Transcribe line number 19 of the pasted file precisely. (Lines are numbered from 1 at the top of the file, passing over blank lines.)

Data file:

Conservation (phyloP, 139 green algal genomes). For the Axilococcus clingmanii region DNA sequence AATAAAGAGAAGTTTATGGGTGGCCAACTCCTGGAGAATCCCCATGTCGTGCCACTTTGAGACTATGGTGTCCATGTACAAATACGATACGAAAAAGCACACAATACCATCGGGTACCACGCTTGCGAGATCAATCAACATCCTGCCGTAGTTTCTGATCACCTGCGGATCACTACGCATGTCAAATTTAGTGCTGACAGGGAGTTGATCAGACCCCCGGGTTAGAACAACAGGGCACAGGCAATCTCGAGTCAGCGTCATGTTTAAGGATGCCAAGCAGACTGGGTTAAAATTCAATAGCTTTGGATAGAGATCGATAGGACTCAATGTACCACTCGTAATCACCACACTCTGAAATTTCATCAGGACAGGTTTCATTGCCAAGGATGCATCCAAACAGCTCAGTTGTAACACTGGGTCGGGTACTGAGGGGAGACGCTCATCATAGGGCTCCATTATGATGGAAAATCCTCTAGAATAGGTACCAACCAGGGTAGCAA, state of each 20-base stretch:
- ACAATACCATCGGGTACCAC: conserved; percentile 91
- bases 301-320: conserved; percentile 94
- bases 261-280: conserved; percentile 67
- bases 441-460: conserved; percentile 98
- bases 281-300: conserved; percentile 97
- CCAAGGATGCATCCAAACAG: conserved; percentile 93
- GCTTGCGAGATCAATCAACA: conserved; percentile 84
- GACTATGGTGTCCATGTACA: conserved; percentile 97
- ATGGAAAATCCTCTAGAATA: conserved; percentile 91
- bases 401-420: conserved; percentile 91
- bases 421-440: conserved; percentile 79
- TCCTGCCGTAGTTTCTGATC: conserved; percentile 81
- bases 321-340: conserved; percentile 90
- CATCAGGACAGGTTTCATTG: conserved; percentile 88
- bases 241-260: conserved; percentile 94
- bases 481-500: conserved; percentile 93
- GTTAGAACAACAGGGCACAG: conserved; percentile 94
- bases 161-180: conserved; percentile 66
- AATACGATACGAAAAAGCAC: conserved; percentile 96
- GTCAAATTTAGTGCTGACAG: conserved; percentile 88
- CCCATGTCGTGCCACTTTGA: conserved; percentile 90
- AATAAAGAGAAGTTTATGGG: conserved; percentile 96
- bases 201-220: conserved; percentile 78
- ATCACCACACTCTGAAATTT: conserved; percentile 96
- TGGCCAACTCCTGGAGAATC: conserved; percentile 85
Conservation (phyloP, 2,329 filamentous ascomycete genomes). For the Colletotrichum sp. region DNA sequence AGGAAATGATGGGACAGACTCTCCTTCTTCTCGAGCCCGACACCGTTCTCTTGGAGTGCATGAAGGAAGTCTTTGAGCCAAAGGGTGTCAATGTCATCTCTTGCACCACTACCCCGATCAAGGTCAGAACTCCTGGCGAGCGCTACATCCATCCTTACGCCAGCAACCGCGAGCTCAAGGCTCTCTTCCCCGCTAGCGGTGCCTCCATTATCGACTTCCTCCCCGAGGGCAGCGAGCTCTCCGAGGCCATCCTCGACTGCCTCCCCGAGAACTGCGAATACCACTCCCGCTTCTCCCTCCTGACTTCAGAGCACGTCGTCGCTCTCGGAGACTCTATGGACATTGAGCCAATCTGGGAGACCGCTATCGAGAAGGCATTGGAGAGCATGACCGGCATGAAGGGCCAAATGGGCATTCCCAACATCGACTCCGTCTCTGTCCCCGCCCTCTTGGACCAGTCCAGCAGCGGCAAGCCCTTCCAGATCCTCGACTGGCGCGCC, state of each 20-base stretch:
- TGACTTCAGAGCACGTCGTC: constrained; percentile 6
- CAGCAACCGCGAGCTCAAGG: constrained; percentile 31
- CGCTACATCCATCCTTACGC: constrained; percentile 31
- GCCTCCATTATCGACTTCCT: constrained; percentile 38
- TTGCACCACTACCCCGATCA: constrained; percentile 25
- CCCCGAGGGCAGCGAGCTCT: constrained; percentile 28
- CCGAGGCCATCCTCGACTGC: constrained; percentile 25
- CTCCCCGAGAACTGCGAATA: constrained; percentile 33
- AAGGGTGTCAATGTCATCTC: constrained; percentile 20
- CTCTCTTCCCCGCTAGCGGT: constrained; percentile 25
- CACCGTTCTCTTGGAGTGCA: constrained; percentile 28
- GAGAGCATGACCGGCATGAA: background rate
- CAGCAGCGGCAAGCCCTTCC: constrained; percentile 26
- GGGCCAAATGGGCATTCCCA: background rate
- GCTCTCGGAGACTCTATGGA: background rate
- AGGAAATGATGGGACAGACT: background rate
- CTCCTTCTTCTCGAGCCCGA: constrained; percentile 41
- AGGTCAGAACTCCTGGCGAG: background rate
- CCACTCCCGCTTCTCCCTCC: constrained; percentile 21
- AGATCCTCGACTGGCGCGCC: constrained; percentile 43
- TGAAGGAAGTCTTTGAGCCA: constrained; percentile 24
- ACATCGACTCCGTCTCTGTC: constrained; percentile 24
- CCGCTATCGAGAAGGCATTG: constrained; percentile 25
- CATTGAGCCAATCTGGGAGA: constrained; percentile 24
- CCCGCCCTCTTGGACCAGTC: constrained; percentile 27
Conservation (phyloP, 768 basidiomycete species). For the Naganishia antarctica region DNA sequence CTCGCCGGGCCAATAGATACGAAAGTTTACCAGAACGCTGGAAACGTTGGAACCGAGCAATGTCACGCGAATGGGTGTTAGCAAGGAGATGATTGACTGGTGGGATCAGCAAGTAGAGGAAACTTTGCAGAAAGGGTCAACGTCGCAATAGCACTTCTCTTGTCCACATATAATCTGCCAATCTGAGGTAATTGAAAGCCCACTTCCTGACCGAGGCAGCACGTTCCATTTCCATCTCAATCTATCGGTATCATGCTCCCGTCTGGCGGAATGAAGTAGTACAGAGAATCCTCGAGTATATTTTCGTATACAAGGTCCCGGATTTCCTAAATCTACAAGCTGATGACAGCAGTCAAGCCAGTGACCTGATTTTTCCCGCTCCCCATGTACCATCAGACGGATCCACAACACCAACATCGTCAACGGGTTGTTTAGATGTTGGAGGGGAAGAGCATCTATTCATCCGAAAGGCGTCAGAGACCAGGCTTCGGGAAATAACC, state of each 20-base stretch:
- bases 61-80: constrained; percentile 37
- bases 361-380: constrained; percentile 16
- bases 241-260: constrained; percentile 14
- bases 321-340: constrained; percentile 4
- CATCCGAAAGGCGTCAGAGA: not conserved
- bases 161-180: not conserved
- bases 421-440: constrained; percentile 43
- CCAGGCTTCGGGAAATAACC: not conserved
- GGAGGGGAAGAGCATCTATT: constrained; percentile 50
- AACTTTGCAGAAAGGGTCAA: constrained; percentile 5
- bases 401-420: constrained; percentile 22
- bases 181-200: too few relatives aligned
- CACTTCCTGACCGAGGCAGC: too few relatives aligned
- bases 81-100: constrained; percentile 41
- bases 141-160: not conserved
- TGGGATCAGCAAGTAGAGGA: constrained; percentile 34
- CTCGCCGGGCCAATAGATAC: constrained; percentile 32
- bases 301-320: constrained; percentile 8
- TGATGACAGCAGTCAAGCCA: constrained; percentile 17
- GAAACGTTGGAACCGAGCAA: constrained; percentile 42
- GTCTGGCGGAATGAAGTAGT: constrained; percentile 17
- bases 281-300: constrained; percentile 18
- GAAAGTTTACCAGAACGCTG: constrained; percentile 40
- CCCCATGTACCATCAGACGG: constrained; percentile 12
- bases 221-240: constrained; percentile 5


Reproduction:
- bases 161-180: conserved; percentile 66